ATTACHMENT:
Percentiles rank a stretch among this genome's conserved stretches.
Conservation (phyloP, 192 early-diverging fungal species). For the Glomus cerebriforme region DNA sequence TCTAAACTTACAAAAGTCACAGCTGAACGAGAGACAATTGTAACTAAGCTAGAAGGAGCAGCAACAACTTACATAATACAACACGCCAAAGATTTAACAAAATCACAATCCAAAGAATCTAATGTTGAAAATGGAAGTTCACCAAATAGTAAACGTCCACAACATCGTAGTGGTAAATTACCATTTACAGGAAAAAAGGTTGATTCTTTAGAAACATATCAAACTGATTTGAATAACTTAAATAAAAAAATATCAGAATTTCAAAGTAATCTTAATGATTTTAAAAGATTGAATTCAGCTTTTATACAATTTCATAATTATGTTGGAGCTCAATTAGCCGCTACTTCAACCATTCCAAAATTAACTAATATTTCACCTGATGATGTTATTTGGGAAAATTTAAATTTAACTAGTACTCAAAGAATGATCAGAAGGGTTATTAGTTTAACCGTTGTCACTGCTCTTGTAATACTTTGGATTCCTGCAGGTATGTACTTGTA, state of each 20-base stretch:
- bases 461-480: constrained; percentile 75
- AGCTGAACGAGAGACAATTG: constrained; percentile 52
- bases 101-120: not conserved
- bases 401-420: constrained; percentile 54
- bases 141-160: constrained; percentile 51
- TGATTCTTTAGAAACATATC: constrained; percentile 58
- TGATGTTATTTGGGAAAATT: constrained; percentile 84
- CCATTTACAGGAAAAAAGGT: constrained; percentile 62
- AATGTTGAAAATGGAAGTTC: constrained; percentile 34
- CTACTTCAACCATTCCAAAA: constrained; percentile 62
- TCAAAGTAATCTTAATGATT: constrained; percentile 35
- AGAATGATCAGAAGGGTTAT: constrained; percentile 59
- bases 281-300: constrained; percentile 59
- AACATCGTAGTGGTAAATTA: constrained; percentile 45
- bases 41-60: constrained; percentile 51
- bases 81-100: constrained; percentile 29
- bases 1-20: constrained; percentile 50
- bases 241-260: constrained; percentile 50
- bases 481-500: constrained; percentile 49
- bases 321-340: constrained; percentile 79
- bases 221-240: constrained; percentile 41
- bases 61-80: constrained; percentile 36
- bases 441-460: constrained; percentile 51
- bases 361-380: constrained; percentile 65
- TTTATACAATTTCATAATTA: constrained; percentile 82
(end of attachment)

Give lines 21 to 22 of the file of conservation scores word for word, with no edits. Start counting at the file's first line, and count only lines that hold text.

- bases 481-500: constrained; percentile 49
- bases 321-340: constrained; percentile 79